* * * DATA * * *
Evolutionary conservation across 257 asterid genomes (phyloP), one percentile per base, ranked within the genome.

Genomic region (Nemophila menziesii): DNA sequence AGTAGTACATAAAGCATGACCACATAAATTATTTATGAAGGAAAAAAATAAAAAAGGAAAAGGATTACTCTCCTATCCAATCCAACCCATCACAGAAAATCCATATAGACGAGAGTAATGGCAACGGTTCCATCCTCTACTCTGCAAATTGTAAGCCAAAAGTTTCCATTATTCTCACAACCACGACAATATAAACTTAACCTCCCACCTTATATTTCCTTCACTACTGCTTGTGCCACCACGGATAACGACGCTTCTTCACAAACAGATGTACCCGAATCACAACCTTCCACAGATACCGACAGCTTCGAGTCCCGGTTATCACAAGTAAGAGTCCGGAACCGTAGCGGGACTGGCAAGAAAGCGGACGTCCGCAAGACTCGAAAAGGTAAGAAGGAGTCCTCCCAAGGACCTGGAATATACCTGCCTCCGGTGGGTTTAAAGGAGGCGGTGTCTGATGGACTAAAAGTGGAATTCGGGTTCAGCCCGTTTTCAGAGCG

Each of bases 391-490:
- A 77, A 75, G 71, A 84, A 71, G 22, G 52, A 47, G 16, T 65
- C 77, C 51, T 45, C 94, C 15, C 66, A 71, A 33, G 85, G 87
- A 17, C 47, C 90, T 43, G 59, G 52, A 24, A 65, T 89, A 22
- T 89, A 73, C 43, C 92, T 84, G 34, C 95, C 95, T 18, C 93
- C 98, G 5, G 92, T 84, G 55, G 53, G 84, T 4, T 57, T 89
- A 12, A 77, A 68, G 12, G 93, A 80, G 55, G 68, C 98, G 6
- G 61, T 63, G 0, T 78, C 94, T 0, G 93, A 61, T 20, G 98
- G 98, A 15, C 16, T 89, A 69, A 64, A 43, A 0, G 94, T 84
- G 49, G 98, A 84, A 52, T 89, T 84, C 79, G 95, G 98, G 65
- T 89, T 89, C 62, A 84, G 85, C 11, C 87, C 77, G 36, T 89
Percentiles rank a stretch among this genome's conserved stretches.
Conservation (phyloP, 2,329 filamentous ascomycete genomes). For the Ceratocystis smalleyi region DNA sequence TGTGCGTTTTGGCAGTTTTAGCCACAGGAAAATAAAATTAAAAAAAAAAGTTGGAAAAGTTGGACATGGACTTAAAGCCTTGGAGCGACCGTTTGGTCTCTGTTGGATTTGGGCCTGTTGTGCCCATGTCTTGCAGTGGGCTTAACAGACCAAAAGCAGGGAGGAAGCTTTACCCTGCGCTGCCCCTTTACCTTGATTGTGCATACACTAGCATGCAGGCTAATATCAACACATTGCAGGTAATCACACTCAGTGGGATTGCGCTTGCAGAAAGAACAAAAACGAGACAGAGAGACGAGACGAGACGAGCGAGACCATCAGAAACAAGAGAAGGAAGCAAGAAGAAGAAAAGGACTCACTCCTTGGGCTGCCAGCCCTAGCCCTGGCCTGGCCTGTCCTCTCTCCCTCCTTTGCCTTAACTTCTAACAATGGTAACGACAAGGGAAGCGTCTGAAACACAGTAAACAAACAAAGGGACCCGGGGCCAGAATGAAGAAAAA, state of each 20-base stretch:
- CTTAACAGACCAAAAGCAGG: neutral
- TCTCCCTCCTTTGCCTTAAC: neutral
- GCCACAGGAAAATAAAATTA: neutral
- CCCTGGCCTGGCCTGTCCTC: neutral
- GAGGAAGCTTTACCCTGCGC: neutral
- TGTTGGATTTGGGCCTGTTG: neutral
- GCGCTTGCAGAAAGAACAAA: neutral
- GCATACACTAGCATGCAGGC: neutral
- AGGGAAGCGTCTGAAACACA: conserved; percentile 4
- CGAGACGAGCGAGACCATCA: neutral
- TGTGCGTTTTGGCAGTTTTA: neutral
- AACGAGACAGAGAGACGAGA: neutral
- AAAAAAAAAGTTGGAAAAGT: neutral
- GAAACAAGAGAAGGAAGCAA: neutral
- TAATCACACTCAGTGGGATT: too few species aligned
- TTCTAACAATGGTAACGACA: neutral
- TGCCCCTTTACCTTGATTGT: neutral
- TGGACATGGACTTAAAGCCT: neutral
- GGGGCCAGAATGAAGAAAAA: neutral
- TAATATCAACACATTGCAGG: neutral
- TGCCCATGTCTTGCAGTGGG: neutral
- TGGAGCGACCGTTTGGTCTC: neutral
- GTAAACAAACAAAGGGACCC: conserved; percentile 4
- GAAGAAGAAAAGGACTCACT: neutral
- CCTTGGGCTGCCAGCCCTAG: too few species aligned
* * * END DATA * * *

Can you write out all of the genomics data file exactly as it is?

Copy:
Evolutionary conservation across 257 asterid genomes (phyloP), one percentile per base, ranked within the genome.

Genomic region (Nemophila menziesii): DNA sequence AGTAGTACATAAAGCATGACCACATAAATTATTTATGAAGGAAAAAAATAAAAAAGGAAAAGGATTACTCTCCTATCCAATCCAACCCATCACAGAAAATCCATATAGACGAGAGTAATGGCAACGGTTCCATCCTCTACTCTGCAAATTGTAAGCCAAAAGTTTCCATTATTCTCACAACCACGACAATATAAACTTAACCTCCCACCTTATATTTCCTTCACTACTGCTTGTGCCACCACGGATAACGACGCTTCTTCACAAACAGATGTACCCGAATCACAACCTTCCACAGATACCGACAGCTTCGAGTCCCGGTTATCACAAGTAAGAGTCCGGAACCGTAGCGGGACTGGCAAGAAAGCGGACGTCCGCAAGACTCGAAAAGGTAAGAAGGAGTCCTCCCAAGGACCTGGAATATACCTGCCTCCGGTGGGTTTAAAGGAGGCGGTGTCTGATGGACTAAAAGTGGAATTCGGGTTCAGCCCGTTTTCAGAGCG

Each of bases 391-490:
- A 77, A 75, G 71, A 84, A 71, G 22, G 52, A 47, G 16, T 65
- C 77, C 51, T 45, C 94, C 15, C 66, A 71, A 33, G 85, G 87
- A 17, C 47, C 90, T 43, G 59, G 52, A 24, A 65, T 89, A 22
- T 89, A 73, C 43, C 92, T 84, G 34, C 95, C 95, T 18, C 93
- C 98, G 5, G 92, T 84, G 55, G 53, G 84, T 4, T 57, T 89
- A 12, A 77, A 68, G 12, G 93, A 80, G 55, G 68, C 98, G 6
- G 61, T 63, G 0, T 78, C 94, T 0, G 93, A 61, T 20, G 98
- G 98, A 15, C 16, T 89, A 69, A 64, A 43, A 0, G 94, T 84
- G 49, G 98, A 84, A 52, T 89, T 84, C 79, G 95, G 98, G 65
- T 89, T 89, C 62, A 84, G 85, C 11, C 87, C 77, G 36, T 89
Percentiles rank a stretch among this genome's conserved stretches.
Conservation (phyloP, 2,329 filamentous ascomycete genomes). For the Ceratocystis smalleyi region DNA sequence TGTGCGTTTTGGCAGTTTTAGCCACAGGAAAATAAAATTAAAAAAAAAAGTTGGAAAAGTTGGACATGGACTTAAAGCCTTGGAGCGACCGTTTGGTCTCTGTTGGATTTGGGCCTGTTGTGCCCATGTCTTGCAGTGGGCTTAACAGACCAAAAGCAGGGAGGAAGCTTTACCCTGCGCTGCCCCTTTACCTTGATTGTGCATACACTAGCATGCAGGCTAATATCAACACATTGCAGGTAATCACACTCAGTGGGATTGCGCTTGCAGAAAGAACAAAAACGAGACAGAGAGACGAGACGAGACGAGCGAGACCATCAGAAACAAGAGAAGGAAGCAAGAAGAAGAAAAGGACTCACTCCTTGGGCTGCCAGCCCTAGCCCTGGCCTGGCCTGTCCTCTCTCCCTCCTTTGCCTTAACTTCTAACAATGGTAACGACAAGGGAAGCGTCTGAAACACAGTAAACAAACAAAGGGACCCGGGGCCAGAATGAAGAAAAA, state of each 20-base stretch:
- CTTAACAGACCAAAAGCAGG: neutral
- TCTCCCTCCTTTGCCTTAAC: neutral
- GCCACAGGAAAATAAAATTA: neutral
- CCCTGGCCTGGCCTGTCCTC: neutral
- GAGGAAGCTTTACCCTGCGC: neutral
- TGTTGGATTTGGGCCTGTTG: neutral
- GCGCTTGCAGAAAGAACAAA: neutral
- GCATACACTAGCATGCAGGC: neutral
- AGGGAAGCGTCTGAAACACA: conserved; percentile 4
- CGAGACGAGCGAGACCATCA: neutral
- TGTGCGTTTTGGCAGTTTTA: neutral
- AACGAGACAGAGAGACGAGA: neutral
- AAAAAAAAAGTTGGAAAAGT: neutral
- GAAACAAGAGAAGGAAGCAA: neutral
- TAATCACACTCAGTGGGATT: too few species aligned
- TTCTAACAATGGTAACGACA: neutral
- TGCCCCTTTACCTTGATTGT: neutral
- TGGACATGGACTTAAAGCCT: neutral
- GGGGCCAGAATGAAGAAAAA: neutral
- TAATATCAACACATTGCAGG: neutral
- TGCCCATGTCTTGCAGTGGG: neutral
- TGGAGCGACCGTTTGGTCTC: neutral
- GTAAACAAACAAAGGGACCC: conserved; percentile 4
- GAAGAAGAAAAGGACTCACT: neutral
- CCTTGGGCTGCCAGCCCTAG: too few species aligned